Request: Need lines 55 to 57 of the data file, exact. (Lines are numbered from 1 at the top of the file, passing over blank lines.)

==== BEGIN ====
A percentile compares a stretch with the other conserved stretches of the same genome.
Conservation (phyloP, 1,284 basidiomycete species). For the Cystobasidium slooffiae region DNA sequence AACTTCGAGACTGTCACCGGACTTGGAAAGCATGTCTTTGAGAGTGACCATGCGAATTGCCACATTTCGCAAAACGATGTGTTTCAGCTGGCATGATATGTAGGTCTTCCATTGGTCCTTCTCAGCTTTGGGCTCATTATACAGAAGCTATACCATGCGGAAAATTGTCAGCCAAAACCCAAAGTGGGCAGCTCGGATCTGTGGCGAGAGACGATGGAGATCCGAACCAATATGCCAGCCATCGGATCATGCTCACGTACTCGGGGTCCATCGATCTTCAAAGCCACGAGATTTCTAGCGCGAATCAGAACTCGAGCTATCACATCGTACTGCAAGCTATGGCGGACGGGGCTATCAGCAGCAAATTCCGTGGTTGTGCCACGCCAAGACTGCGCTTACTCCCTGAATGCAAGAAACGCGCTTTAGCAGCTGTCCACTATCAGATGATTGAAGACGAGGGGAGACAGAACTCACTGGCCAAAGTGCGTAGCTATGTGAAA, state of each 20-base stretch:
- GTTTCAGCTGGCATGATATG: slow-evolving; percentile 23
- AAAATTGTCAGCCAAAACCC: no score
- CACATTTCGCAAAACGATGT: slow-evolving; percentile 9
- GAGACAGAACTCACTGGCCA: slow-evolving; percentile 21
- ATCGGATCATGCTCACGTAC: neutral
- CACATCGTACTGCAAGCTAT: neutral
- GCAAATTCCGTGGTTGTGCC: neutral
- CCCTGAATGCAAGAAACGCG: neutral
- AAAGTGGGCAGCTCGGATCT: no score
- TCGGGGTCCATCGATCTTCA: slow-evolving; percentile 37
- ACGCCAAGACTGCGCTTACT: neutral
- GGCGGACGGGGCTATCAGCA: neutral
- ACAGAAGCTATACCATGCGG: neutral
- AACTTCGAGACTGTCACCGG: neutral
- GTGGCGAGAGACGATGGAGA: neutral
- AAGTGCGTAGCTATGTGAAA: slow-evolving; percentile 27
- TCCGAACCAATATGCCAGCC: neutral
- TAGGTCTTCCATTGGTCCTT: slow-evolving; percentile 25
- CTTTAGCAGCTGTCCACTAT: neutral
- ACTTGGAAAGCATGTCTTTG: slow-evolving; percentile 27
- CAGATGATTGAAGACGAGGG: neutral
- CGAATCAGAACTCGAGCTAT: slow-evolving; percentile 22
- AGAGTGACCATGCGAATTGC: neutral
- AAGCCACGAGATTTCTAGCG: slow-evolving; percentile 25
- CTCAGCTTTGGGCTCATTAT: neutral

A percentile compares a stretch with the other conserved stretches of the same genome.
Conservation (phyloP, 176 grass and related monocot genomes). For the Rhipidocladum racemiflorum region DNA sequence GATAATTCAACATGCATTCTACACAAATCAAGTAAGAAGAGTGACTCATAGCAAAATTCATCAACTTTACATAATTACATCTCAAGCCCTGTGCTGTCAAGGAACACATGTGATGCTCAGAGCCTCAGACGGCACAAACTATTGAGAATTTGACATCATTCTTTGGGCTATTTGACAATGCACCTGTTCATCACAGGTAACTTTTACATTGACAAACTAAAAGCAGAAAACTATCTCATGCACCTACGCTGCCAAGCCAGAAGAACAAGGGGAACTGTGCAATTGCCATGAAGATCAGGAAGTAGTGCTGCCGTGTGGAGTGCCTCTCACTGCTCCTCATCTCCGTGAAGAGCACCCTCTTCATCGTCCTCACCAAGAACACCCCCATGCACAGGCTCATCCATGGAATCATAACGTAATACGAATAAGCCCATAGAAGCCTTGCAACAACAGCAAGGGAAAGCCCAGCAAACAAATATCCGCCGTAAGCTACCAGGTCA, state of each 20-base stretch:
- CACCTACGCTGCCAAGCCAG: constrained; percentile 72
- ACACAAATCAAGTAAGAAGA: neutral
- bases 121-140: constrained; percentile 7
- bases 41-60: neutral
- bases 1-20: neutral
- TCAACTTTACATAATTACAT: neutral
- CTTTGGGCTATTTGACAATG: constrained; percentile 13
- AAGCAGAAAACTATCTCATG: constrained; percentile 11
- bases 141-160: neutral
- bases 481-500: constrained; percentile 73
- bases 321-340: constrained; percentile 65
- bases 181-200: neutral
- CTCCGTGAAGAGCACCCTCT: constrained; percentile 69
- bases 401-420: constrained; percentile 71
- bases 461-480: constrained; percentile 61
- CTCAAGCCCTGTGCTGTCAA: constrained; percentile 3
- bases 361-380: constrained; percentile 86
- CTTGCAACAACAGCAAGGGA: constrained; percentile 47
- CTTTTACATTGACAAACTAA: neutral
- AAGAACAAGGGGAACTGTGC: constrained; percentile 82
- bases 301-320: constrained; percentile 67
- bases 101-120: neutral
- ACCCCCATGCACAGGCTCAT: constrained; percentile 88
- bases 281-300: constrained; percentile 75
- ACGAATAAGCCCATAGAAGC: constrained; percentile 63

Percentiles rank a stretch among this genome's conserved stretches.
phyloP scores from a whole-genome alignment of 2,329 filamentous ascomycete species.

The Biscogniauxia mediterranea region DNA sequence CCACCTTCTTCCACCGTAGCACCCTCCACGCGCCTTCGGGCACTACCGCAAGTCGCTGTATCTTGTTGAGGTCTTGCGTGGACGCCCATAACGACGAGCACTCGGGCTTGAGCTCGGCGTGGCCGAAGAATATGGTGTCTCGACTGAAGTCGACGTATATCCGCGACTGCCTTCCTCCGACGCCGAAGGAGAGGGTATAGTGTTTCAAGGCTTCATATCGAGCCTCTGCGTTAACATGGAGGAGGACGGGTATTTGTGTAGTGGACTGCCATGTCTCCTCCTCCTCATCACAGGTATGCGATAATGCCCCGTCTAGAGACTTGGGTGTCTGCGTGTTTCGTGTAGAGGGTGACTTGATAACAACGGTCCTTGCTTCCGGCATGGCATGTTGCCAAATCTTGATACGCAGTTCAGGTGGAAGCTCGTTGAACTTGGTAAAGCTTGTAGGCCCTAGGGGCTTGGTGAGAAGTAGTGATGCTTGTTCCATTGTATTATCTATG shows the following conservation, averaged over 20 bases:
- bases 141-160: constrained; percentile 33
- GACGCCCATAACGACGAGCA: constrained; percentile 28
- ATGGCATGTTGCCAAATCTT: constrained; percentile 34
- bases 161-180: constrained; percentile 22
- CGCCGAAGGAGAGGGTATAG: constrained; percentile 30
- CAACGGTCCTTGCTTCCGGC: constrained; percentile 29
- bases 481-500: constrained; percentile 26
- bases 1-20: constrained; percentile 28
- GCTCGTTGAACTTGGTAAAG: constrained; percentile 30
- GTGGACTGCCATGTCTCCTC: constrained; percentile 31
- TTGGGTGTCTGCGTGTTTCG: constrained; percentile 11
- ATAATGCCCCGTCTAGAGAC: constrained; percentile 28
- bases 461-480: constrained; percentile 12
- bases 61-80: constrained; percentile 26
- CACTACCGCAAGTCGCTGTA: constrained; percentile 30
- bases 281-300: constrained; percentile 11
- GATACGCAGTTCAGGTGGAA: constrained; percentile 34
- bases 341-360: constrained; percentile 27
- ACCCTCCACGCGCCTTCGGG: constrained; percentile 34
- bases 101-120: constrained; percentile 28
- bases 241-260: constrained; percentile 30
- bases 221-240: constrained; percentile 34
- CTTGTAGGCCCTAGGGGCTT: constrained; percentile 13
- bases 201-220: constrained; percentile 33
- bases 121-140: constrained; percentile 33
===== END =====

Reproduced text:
Percentiles rank a stretch among this genome's conserved stretches.
phyloP scores from a whole-genome alignment of 2,329 filamentous ascomycete species.

The Biscogniauxia mediterranea region DNA sequence CCACCTTCTTCCACCGTAGCACCCTCCACGCGCCTTCGGGCACTACCGCAAGTCGCTGTATCTTGTTGAGGTCTTGCGTGGACGCCCATAACGACGAGCACTCGGGCTTGAGCTCGGCGTGGCCGAAGAATATGGTGTCTCGACTGAAGTCGACGTATATCCGCGACTGCCTTCCTCCGACGCCGAAGGAGAGGGTATAGTGTTTCAAGGCTTCATATCGAGCCTCTGCGTTAACATGGAGGAGGACGGGTATTTGTGTAGTGGACTGCCATGTCTCCTCCTCCTCATCACAGGTATGCGATAATGCCCCGTCTAGAGACTTGGGTGTCTGCGTGTTTCGTGTAGAGGGTGACTTGATAACAACGGTCCTTGCTTCCGGCATGGCATGTTGCCAAATCTTGATACGCAGTTCAGGTGGAAGCTCGTTGAACTTGGTAAAGCTTGTAGGCCCTAGGGGCTTGGTGAGAAGTAGTGATGCTTGTTCCATTGTATTATCTATG shows the following conservation, averaged over 20 bases: